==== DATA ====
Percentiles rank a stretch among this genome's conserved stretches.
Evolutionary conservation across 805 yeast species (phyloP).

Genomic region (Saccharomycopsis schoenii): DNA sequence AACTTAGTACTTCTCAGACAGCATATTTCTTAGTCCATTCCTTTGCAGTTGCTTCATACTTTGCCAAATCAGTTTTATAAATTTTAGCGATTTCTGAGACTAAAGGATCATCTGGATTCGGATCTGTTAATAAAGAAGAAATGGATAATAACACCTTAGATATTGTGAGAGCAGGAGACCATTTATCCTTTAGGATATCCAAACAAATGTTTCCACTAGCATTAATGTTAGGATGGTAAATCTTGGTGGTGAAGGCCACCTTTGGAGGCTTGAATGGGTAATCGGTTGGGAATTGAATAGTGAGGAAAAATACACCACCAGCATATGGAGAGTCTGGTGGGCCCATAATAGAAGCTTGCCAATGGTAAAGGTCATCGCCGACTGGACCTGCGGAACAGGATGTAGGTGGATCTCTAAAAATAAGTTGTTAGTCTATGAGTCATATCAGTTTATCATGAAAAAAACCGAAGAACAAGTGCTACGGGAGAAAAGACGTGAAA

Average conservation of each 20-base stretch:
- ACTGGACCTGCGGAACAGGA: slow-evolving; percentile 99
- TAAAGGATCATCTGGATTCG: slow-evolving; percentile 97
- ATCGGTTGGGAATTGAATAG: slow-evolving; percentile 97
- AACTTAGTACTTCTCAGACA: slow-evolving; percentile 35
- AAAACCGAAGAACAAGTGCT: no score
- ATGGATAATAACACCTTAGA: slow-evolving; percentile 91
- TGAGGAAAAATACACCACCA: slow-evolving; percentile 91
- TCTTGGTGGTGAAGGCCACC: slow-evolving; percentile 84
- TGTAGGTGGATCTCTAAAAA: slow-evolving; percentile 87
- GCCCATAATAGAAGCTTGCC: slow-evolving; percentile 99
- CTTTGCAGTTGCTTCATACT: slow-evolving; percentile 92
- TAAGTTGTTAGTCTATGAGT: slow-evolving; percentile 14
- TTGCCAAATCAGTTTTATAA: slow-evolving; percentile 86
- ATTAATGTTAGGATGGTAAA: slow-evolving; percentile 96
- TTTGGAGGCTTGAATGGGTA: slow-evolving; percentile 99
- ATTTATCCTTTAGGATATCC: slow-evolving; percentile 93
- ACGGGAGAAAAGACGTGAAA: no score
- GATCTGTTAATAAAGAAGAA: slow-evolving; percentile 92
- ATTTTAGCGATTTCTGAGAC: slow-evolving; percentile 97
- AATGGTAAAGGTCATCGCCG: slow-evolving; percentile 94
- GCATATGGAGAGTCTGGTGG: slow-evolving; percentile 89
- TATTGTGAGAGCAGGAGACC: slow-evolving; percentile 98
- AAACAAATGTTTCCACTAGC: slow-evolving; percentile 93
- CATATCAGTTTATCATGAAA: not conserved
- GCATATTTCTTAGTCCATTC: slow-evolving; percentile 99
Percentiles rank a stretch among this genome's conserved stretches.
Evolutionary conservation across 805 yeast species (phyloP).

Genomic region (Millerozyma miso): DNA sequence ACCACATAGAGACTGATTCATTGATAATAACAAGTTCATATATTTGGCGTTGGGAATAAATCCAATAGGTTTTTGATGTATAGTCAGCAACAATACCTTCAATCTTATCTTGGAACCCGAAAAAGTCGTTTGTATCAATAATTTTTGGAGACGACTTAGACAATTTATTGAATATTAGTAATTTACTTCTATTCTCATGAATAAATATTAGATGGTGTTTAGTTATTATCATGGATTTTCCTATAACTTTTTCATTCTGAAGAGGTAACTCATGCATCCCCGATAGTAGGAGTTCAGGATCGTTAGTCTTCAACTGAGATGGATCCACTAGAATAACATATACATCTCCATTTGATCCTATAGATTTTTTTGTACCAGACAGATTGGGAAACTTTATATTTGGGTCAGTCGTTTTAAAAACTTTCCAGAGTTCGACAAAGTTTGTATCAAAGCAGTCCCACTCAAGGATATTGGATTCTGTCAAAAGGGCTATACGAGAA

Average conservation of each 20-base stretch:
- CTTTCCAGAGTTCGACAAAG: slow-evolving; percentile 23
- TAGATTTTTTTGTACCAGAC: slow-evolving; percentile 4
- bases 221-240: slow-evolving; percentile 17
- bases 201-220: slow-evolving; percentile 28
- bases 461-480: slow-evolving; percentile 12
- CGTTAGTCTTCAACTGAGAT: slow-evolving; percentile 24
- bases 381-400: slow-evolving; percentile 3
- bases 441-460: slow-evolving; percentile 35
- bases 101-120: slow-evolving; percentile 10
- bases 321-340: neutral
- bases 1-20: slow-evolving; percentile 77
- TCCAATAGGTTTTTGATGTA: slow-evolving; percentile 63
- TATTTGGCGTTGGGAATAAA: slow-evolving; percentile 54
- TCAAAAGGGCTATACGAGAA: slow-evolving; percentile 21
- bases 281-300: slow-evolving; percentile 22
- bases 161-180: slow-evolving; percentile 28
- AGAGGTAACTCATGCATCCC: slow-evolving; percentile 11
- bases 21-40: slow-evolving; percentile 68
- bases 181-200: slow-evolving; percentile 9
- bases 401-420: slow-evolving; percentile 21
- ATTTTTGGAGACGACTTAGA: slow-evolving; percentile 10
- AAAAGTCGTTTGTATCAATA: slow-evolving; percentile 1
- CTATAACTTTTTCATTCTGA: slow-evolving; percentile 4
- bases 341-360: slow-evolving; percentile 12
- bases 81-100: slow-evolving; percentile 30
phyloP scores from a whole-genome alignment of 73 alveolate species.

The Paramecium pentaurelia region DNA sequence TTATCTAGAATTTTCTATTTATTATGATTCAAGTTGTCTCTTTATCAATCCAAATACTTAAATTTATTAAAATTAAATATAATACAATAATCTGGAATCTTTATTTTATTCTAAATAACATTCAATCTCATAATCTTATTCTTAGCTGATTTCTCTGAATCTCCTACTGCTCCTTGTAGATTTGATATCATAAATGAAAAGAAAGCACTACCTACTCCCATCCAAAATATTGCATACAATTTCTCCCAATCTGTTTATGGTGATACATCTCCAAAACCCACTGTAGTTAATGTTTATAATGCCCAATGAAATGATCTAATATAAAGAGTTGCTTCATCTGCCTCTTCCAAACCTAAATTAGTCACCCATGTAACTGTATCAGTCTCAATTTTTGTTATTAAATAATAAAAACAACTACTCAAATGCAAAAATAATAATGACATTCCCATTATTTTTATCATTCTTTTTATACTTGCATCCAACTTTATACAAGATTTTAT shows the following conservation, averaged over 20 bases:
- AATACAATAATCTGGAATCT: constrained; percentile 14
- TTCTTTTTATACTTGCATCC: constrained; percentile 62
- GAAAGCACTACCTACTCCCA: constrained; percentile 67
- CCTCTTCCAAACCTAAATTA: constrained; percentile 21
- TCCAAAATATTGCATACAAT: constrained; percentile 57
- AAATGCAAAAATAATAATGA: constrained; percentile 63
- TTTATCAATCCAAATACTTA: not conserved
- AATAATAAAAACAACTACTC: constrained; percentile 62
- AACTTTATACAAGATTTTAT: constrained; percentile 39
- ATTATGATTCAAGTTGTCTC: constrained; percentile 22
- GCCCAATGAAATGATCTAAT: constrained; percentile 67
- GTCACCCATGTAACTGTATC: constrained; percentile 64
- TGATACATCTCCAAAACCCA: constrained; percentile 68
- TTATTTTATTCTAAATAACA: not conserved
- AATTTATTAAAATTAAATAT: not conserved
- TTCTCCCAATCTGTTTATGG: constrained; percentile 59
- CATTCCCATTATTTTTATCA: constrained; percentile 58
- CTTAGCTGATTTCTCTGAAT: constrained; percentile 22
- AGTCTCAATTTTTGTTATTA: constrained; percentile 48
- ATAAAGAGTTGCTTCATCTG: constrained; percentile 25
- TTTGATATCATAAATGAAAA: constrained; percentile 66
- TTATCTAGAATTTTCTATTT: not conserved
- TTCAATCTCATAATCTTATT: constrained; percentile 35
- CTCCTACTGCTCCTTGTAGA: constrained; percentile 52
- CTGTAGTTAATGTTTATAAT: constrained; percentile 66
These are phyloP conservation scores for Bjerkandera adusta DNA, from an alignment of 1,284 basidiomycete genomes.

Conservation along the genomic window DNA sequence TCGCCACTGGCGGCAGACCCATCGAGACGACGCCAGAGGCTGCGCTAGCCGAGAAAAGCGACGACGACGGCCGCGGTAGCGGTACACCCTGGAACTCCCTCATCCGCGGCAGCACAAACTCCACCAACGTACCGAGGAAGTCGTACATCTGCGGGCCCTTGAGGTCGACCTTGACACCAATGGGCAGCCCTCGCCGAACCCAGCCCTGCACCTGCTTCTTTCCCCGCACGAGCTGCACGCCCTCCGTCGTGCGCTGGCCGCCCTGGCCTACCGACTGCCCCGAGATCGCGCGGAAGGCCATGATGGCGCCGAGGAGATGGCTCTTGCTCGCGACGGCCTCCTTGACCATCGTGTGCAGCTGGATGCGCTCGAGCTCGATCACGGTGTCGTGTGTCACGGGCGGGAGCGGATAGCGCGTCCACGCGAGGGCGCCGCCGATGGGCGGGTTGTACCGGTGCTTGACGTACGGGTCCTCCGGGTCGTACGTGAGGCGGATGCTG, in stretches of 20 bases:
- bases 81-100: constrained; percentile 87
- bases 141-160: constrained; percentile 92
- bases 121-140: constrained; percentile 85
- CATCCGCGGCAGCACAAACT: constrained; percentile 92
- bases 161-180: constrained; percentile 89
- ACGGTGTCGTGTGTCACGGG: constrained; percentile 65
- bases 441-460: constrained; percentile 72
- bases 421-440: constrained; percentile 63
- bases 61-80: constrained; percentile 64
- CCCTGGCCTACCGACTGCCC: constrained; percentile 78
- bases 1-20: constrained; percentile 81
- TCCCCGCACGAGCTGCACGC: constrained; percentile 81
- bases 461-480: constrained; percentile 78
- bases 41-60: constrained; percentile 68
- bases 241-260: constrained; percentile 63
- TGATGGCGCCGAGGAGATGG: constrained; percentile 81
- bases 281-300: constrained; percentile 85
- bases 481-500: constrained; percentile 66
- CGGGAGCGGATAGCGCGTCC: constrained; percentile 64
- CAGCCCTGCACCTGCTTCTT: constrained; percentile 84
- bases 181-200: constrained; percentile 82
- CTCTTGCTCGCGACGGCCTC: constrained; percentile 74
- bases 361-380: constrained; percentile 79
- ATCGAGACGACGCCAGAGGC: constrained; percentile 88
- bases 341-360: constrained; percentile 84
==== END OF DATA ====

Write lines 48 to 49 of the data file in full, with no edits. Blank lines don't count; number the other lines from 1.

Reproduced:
- bases 281-300: slow-evolving; percentile 22
- bases 161-180: slow-evolving; percentile 28